Science Fiction Studies

#68 = Volume 23, Part 1 = March 1996

Brian W. Aldiss

Kepler's Error: The Polar Bear Theory of Pluripresence

My hope is to help resolve a question puzzling us all, and to show why it is that, for all its commercial success, sf has failed to be accepted, or indeed even seriously considered, in literary circles.

Supposing there are other planets in our galaxy which are hospitable to life. Supposing that life evolves and develops intelligence. Are we to suppose that other species will also reason?

I have a cat who possesses intelligence. I doubt whether Macramé also has reason. Reason, according to the Oxford English Dictionary, is a statement of a fact (real or alleged) employed as an argument to justify or condemn some act, prove or disprove some assertion, idea, or belief. Consciousness of a kind Macramé has, but no ratiocination. Most of Earth's creatures get by without our powers of reasoning. Still they get from A to Z, doing what comes naturally.

We might have trouble in a court of law justifying our belief that sf, that stormy ocean of miscellaneous work, has reason. Defendant might argue that sf seeks something beyond reason; that reason is merely a cultural limitation inherited from Plato and the early philosophers, and that what is commonly called madness is a more fertile way of life. It is a view which intermittently holds our sympathy, as it did in the sixties for a while, under the influence of R.D. Laing and Timothy Leary.

Reason is to be preferred to madness because it requires a higher degree of organisation, as a symphony excels over tribal drumming. It may be there are planets full of stark raving mad people who spend their lives turning cartwheels and tattooing each other's big toes, but I do not wish to go there— except for a day trip, perhaps, to gratify my curiosity.

However, this essay is not about the pleasures of travel, but the unexamined preoccupation with aliens and alien life, their general hobgoblin role in sf, and whether that preoccupation is at all reasonable, under the meaning of the act.

It will be agreed that aliens play a considerable role in sf. Since firstly miraculous machinery and then space travel itself faded out as major topics, monsters in various guise have become an over-riding theme. This trend is echoed in sf movies, from Alien to Species, and ever onwards.

Moreover, monsterishness tends more steeply towards the horrific than formerly, especially on the visual side of sf. Contrast the two versions of The Fly, 1958 and 1986.

Nor can we claim that monsters as such occupy as high an intellectual bracket as the potentials of space travel, or even as marvellous machinery, which, even in its extreme guise as nuclear weapons, does represent in part man's attempt to master and reorganise the elements.

Mary Shelley confined her attentions to terrestrial affairs, as, in the main, did Jules Verne. It was H.G. Wells who unleashed the Martians and the Selenites upon us: or rather, those unpleasant beings were unleashed by their immediate popularity. Wells presented his aliens in fictional form, as works of imagination. In one respect, this followed a patchy tradition, a broken track, which leads back to Lucian of Samosata, Syria, in the second century CE, and probably before that.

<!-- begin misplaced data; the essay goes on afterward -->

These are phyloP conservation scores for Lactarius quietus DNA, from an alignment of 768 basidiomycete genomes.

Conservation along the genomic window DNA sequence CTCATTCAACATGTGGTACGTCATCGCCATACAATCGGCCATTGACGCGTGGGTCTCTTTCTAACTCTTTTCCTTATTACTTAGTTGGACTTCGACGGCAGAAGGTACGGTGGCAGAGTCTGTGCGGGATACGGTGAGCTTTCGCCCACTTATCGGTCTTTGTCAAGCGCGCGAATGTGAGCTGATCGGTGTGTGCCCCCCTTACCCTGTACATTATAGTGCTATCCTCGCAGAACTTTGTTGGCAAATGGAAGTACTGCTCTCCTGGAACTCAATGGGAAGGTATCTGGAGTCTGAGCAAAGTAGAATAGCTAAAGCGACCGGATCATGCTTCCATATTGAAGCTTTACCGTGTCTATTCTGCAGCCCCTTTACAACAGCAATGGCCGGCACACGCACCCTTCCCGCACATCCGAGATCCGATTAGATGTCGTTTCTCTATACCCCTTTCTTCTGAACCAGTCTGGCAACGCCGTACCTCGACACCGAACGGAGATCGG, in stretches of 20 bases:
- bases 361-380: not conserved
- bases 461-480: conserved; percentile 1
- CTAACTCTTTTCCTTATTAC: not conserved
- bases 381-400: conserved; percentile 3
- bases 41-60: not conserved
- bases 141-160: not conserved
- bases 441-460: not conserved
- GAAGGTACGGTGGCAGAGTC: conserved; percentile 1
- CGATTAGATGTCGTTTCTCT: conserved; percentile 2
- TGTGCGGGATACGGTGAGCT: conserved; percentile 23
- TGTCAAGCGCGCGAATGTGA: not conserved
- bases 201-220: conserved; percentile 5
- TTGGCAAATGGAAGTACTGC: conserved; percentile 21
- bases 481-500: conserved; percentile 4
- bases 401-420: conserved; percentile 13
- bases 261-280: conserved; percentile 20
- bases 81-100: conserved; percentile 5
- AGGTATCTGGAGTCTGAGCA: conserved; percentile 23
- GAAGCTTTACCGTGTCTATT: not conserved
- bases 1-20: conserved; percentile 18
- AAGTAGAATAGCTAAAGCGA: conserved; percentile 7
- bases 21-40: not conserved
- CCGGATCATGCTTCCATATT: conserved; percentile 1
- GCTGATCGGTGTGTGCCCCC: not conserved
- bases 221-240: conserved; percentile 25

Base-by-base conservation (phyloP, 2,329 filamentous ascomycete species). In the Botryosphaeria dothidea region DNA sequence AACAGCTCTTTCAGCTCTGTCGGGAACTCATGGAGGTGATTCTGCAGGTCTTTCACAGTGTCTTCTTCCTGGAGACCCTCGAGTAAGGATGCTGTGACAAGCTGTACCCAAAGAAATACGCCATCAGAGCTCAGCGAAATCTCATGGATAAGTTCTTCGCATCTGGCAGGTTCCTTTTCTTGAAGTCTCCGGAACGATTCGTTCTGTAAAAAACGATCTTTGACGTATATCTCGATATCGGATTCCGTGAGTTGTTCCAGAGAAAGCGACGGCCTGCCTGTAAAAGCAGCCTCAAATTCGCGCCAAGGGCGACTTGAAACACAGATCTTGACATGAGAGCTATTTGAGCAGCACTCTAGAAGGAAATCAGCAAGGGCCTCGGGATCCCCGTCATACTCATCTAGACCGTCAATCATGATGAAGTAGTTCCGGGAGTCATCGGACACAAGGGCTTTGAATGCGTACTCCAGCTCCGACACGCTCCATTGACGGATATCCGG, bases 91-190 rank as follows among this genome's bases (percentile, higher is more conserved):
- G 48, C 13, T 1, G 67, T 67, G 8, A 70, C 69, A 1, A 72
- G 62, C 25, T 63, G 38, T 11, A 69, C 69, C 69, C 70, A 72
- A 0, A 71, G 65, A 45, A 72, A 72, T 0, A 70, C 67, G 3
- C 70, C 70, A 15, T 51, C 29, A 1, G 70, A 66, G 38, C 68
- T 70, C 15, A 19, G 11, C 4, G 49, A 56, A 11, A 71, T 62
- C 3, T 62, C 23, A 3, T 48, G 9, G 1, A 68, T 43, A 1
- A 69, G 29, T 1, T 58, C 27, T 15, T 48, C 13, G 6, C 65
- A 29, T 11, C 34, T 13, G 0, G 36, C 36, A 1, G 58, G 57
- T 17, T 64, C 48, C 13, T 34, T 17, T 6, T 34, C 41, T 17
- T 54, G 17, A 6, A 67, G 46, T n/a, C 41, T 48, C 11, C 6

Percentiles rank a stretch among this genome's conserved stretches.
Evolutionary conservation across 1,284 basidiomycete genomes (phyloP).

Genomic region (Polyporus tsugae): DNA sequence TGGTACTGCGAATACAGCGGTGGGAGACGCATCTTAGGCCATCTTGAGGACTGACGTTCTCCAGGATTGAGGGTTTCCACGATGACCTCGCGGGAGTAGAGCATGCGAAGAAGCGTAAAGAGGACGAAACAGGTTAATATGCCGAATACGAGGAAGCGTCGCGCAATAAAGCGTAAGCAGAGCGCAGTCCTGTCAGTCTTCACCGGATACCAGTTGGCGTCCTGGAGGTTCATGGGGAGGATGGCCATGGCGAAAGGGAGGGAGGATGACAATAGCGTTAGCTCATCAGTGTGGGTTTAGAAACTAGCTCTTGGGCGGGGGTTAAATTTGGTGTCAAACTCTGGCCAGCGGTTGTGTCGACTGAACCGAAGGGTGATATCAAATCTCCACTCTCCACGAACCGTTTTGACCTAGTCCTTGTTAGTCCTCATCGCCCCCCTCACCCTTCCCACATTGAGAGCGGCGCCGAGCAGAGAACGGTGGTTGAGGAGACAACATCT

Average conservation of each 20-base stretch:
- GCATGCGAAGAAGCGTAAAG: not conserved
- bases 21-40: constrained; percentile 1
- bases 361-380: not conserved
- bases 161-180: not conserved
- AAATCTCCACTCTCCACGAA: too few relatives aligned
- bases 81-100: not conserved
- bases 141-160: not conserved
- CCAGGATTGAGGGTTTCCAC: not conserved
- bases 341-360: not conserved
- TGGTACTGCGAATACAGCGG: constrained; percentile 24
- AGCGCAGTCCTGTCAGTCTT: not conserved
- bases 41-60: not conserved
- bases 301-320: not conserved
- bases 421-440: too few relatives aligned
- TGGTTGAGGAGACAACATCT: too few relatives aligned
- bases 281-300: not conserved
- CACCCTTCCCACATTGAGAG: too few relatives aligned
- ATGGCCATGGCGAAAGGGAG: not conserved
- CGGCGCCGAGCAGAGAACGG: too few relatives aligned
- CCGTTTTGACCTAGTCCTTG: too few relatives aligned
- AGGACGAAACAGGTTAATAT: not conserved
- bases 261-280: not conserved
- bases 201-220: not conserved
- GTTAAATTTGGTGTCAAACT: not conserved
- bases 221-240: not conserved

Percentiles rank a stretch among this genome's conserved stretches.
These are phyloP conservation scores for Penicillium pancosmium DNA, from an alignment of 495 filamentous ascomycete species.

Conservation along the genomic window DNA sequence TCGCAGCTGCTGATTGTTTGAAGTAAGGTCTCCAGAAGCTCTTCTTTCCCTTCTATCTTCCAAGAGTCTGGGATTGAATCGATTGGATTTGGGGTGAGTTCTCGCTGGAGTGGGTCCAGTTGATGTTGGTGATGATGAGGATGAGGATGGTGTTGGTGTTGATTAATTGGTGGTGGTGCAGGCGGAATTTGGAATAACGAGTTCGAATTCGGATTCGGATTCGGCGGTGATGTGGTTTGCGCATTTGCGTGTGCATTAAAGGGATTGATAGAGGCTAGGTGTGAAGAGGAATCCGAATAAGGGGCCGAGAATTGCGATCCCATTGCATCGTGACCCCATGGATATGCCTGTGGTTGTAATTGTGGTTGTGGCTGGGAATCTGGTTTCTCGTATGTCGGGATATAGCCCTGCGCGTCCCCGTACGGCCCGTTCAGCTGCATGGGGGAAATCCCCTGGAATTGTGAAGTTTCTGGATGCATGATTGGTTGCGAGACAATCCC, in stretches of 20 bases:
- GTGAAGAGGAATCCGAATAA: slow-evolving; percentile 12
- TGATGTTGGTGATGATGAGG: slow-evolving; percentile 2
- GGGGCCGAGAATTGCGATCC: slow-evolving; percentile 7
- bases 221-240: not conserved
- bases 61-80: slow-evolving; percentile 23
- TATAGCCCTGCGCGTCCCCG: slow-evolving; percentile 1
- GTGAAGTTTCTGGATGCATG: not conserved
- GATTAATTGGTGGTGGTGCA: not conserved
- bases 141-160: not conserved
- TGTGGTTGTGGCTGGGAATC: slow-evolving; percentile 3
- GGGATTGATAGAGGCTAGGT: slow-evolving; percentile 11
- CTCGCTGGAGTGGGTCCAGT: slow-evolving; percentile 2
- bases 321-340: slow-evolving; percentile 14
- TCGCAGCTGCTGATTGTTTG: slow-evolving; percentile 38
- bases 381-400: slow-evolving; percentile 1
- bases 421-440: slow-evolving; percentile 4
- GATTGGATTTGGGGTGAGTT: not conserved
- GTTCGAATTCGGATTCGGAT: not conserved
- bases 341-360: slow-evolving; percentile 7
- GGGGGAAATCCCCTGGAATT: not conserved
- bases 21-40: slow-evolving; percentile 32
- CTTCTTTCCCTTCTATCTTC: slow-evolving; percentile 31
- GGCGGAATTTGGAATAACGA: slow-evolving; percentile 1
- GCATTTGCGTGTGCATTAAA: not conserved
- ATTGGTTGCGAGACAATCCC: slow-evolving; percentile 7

In Lucian's True History, we meet with lunar populations. “We suddenly encountered creatures which the people of the new country call Horse-griffins. They are men riding on huge griffins, employing the birds as horses. These griffins are very large and three-headed.” So the principle is established whereby aliens are mainly unlike humans but not too unlike. When Sigourney Weaver finally blows the horrific Alien from her lifeboat, we can see (to our disappointment) that it is just another man in a monkey suit.

Long before Wells, before even the satirical Lucian, serious men had speculated about the feasibility of sensible beings elsewhere in the universe. These serious men were under the impression they were employing reason to harness imagination.

For centuries, the Moon served as a convenient harbour into which such imagination could sail. The Sun is our taskmaster, second only to the government; men and women labour under it. At night, we are at ease, and then the Moon is mistress of our fancy, unless we now watch TV. Hence our understanding that she influences sexual life.

Plutarch's Facies in Orbe Lunare (Of the Face in the Moon's Orb) takes the form of a discussion between friends on the nature of the Moon. Plutarch (AD 46-120) puts poetry into the mouth of one of the friends, Sextius Sylla. Sylla relates what happens to humans after death.

The soul remains on the Moon, retaining traces and dreams of the former life. Not at first, and not when it is quit of the body does this happen to it, but only later, when it becomes deserted and solitary, set free from mind. The self of us is not courage, nor fear, nor desire, any more than it is a parcel of flesh. It is that whereby we understand and think. The soul being shaped by the mind and itself shaping the body, stamps its form upon it so that even if it is separated from both for a long time, it still possesses the likeness and the stamp, and is rightly called the image. Of these, the Moon is the element, for they are resolved into her just as are the bodies of the dead into the earth.

This is interesting, and sounds as if an Attic Jung were talking about dreaming states. It does not, however, tell us a great deal about the astronomical state of the body upon which Neil Armstrong and Buzz Aldrin were later to walk.